Friendships are strengthened, memories are born, relationships blossom at the confines of a comfy box called a photo booth. Love, laughter, and life itself contained in a booth full of memories.
These tiny fragments of memories called photos … some of us collect, some of us print out and display on our office tables and homes, have become a memento of the occasion itself. A mere glimpse of a photo taken from the photo booth brings us back to that beautiful wedding vow, or the candles lit and blown at a birthday party, or the fun we had with our friends hoping the day would never end.
But the ever friendly and warm booth that we know today, has already had a lot of transformation over the ages.
Let’s travel down memory lane and see how this wonderful contraption started out and evolved over the ages.
Anatol Josepho and the Invention of the “Photomaton”
The photo booth that we now know and love was conceptualized by a Jewish Siberian Immigrant by the name of Anatol Josepho. He came to the US from Omsk, Russia and patented the very first photo booth which he called the “Photomaton” in 1925. Two years after, he was paid a millon dollars for his invention. Talk about hitting the jackpot. And at that time, a million bucks is worth more than one can imagine.
The Photomaton was a grand attraction that debuted in Manhattan in September 1925. It charged 25ȼ for a strip of eight photos that was developed in eight minutes. As this was something new for everyone, crowds formed and people were very interested to try out the photo booth. Trained attendants were very keen on making sure everyone had a great time with the new device and had their photos taken. The Photomaton was a sure success that spelled Josepho’s legacy for generations to come. In 1928 however, Josepho turned over the rights to the machine to Henry Morgenthau, Sr. for a million dollars. But it didn’t take away his bragging rights to have fathered and invented the wonderful machine.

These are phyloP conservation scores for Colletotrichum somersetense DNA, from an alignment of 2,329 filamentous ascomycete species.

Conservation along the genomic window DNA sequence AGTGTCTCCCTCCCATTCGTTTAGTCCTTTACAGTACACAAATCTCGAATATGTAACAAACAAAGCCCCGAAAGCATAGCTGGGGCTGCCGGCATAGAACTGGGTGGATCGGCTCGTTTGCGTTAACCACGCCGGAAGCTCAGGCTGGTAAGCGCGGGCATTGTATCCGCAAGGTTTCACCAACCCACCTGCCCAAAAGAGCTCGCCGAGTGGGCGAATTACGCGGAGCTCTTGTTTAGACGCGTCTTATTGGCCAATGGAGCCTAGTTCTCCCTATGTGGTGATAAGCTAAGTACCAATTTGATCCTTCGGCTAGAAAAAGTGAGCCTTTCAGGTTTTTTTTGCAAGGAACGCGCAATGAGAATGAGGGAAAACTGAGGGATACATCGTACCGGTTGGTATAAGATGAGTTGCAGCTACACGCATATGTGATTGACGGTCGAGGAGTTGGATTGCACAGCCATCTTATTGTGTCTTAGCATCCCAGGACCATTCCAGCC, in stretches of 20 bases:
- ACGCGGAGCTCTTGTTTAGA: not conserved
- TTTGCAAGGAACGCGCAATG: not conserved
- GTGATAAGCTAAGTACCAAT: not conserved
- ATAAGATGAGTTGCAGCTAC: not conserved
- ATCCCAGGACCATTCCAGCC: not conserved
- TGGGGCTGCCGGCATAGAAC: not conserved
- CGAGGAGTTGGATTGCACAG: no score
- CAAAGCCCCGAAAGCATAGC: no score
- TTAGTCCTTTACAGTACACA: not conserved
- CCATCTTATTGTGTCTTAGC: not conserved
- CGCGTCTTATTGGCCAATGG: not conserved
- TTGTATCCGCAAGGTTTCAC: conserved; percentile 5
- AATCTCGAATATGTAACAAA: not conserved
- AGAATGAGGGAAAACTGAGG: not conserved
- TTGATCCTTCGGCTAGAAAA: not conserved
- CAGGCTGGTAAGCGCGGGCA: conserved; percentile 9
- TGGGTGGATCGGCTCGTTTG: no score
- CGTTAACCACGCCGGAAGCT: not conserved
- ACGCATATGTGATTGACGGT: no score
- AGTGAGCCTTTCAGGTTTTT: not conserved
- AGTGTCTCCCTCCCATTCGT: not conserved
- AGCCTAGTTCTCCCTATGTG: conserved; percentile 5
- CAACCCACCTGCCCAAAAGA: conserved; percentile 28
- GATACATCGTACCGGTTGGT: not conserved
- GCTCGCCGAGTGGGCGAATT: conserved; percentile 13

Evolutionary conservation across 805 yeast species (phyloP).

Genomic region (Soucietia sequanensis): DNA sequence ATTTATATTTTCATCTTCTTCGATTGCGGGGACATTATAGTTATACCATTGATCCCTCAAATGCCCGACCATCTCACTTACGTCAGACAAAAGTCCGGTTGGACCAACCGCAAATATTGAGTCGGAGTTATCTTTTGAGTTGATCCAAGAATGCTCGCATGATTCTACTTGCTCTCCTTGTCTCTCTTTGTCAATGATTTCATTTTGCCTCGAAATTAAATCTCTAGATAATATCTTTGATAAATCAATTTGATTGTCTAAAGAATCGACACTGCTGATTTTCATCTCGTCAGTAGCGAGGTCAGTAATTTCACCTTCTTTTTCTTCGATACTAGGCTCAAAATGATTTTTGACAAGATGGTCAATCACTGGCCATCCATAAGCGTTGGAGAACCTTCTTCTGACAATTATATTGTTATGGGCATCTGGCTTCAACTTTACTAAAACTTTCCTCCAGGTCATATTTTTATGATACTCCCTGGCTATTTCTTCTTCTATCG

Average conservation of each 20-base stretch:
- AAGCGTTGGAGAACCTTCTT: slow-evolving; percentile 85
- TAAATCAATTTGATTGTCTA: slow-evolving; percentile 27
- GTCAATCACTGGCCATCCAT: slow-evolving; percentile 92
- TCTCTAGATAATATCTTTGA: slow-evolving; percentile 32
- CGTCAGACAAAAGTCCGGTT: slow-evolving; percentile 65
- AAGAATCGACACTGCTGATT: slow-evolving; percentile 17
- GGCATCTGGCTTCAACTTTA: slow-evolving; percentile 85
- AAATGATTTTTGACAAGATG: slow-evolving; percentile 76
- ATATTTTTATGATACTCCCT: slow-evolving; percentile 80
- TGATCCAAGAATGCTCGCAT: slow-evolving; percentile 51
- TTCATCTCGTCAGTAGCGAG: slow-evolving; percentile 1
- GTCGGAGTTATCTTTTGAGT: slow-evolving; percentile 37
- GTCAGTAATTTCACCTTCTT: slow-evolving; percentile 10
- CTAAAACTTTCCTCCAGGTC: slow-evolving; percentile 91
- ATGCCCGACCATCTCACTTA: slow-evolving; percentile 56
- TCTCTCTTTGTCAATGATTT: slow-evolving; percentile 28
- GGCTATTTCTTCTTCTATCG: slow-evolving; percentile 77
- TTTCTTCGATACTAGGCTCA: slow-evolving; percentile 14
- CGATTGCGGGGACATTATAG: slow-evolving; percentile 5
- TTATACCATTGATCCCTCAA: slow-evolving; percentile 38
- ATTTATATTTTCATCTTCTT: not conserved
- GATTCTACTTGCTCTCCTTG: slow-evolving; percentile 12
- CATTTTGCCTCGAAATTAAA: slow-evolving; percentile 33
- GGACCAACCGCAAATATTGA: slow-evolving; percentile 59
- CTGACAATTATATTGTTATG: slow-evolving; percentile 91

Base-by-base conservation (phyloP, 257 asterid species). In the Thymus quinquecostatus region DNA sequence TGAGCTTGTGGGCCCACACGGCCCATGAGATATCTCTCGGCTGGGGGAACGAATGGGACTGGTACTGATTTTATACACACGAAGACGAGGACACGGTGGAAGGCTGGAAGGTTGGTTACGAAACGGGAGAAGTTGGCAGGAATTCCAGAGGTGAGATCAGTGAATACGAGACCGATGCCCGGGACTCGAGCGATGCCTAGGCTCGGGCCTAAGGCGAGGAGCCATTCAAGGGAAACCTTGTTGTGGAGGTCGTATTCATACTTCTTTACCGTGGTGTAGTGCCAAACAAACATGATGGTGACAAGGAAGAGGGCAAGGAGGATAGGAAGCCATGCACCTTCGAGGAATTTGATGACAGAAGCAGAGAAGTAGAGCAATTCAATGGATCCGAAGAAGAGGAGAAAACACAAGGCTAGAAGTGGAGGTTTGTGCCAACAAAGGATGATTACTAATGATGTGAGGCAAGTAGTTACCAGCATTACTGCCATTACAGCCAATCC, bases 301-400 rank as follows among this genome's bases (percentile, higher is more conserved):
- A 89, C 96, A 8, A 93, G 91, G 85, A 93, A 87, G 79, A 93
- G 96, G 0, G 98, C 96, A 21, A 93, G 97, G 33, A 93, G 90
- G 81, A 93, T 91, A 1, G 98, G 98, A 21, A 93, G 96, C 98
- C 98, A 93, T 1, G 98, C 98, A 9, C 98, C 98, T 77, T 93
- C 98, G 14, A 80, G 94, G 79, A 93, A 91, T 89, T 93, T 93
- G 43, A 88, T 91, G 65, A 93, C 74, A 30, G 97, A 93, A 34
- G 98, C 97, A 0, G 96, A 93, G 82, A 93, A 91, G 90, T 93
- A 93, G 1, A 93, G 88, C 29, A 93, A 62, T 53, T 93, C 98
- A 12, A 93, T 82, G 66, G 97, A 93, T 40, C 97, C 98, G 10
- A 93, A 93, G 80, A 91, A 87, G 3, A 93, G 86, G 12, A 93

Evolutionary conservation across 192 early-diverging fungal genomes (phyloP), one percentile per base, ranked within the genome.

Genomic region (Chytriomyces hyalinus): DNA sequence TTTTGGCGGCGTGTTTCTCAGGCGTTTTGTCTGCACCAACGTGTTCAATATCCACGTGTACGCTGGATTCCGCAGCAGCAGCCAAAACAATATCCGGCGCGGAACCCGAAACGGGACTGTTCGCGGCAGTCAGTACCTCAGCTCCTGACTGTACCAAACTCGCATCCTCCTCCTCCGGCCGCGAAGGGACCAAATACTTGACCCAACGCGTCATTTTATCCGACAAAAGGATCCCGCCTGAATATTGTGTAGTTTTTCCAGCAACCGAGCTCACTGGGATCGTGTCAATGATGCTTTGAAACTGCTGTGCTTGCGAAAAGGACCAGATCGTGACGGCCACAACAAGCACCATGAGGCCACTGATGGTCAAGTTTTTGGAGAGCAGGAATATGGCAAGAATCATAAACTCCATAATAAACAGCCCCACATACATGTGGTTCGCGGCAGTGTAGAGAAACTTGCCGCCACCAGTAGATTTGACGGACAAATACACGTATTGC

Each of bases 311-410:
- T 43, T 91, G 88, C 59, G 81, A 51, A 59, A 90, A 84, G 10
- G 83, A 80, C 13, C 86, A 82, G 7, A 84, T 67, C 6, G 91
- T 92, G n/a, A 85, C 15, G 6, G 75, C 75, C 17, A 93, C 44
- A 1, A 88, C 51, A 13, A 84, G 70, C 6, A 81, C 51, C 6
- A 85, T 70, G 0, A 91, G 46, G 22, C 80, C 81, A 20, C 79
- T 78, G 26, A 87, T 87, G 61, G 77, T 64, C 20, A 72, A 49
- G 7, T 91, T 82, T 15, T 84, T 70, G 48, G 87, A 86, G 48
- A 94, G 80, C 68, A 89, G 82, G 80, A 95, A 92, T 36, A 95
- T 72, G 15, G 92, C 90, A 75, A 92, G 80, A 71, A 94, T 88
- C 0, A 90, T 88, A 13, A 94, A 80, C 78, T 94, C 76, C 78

Fred Astaire dancing into the “Photomatic”
After its invention, the fame of the photo booth spread across Canada and Europe. It has even been featured in a lot of famous movies only our grammas and grampas would know.
The first time a photo booth was featured was in the movie was 90 years ago in film called Lonesome. But what people would remember more about this device is a dancing Fred Astaire who takes a photo while dancing on a “Photomatic” photo booth in his film, The Band Wagon in 1953. Here’s a clip from the movie where we see the Photomatic and Astaire’s awesome moves.
Andy Warhol Photo Booth Pictures
In 1963, when Harper’s Bazaar commissioned Andy Warhol to do the layout for a feature presentation, Warhol had the insane idea to use photo booths for his project. This paved the way for the photo booths to become a fad in all of its psychedelic promise, mixed with the era of freedom in art and finding your own voice through different media. This project then became a three year obsession with the photo booth, resulting in images of himself and other famous people during the era. Still, the most cohesive reference on this period was “Andy Warhol Photo Booth Pictures” by the Robert Miller Gallery of New York to accompany an exhibition of the photo strips.
Memories preserved throughout the ages
From its invention, development, usage in different forms of media across the ages, up to now, we see a glimpse of what the photo booth was before, and how it still captures each memory and every smile with the flick of a flash. This device will surely thrive for as long as there will be people who cherish seeing memories frozen in time through photos.